Note that the present performance is examined by a set of data generated from arbitrary given parameter values. We should test the performance of our method for various structures of networks with different parameters as well as for observed data. From practical point of view, there have been various kinds of data accumulated under different experimental conditions. The differential information content of such data is expected to further improve the performance of our method. A continuous examination of inferring well-established network motifs in biology would strengthen the applicability of our algorithm to the realistic biological network including gene regulatory networks or metabolic pathways.
In order to evaluate the applicability of our inferring algorithm, we prepared 8 kinds of artificial network models, Regulatory Interaction (RI), Regulator Module (RM), Target Module (TM), Feed-Forward (FF), Single Input Module (SIM), Dense Overlapping Regulation (DOR), Autoregulation (AR), and Multicomponent-Loop (ML). Each network model contains a significant network motif in the regulatory network of Escherichia coli proposed by Shen-Orr et. al. and Herrgård et al [28, 29], and that of Saccharomyces cerevisiae proposed by Lee et. al . We modified the 8 network motifs to network models consisting of 4 nodes (X1, X2, X3, and X4) without a loss of each network topology. Figure 1 shows each network structure analyzed in this paper.
Subsequently, we prepared artificial time-series data containing 40 sampling points for each network motif by the numerical integration . The reference time-series data of 8 network models are shown in Figure 2.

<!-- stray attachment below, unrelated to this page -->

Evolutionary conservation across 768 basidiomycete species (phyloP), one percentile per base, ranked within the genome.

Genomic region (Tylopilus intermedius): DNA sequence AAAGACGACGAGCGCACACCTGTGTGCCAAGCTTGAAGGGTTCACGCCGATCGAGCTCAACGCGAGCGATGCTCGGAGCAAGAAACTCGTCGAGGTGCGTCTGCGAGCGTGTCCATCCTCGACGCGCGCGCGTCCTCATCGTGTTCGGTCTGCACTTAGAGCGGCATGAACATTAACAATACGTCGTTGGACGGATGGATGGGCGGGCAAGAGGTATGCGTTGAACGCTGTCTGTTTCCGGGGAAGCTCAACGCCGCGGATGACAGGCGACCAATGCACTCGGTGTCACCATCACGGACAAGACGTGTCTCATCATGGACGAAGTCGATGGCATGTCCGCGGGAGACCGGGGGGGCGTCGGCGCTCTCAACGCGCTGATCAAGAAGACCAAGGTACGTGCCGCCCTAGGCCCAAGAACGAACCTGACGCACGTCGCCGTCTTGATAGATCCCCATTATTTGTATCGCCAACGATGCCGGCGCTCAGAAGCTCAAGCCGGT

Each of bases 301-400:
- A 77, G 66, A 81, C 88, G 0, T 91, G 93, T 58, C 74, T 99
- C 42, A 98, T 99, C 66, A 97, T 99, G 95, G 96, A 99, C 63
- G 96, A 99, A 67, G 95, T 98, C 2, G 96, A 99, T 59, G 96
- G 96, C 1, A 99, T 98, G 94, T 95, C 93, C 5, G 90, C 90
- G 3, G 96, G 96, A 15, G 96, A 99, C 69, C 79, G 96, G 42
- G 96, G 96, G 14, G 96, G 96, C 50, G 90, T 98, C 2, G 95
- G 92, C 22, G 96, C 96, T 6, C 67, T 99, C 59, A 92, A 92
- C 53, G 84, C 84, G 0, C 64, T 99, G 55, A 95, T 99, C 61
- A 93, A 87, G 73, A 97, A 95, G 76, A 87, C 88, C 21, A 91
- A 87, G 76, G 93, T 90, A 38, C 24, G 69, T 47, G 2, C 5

where n is the number of system components (genes or metabolites) in the investigating network, X i is the experimentally observed response (gene expression level for gene expression network, or concentration of metabolites for metabolic pathway's investigation), α i and β i are apparent positive rate constant, and g ij and h ij are interrelated coefficients between X i s.
The first term on the right-hand side of Eq. (1) corresponds to the synthetic process of X i , and the second term expresses the degradation process of X i . The value of g ij (h ij ) express the interactive effects of X j to the synthetic process (degradation process) of X i . The value of g ij (h ij ) also determine the structure of the interactions between X i and X j . When the value of g ij (h ij ) is positive, X j induces a synthetic process (degradation process) of X i . On the other hand, when g ij (h ij ) is negative, X j suppresses the synthetic process (degradation process) of X i . When the value of g ij (h ij ) is zero, then there are no effects of X j on the synthetic (degradation) process of X j .
The biological network can be inferred by estimating α i , β i , and h ij in the S-system formula. A representation of S-system parameters to be estimated is shown in Figure 1.
Real-coded genetic algorithms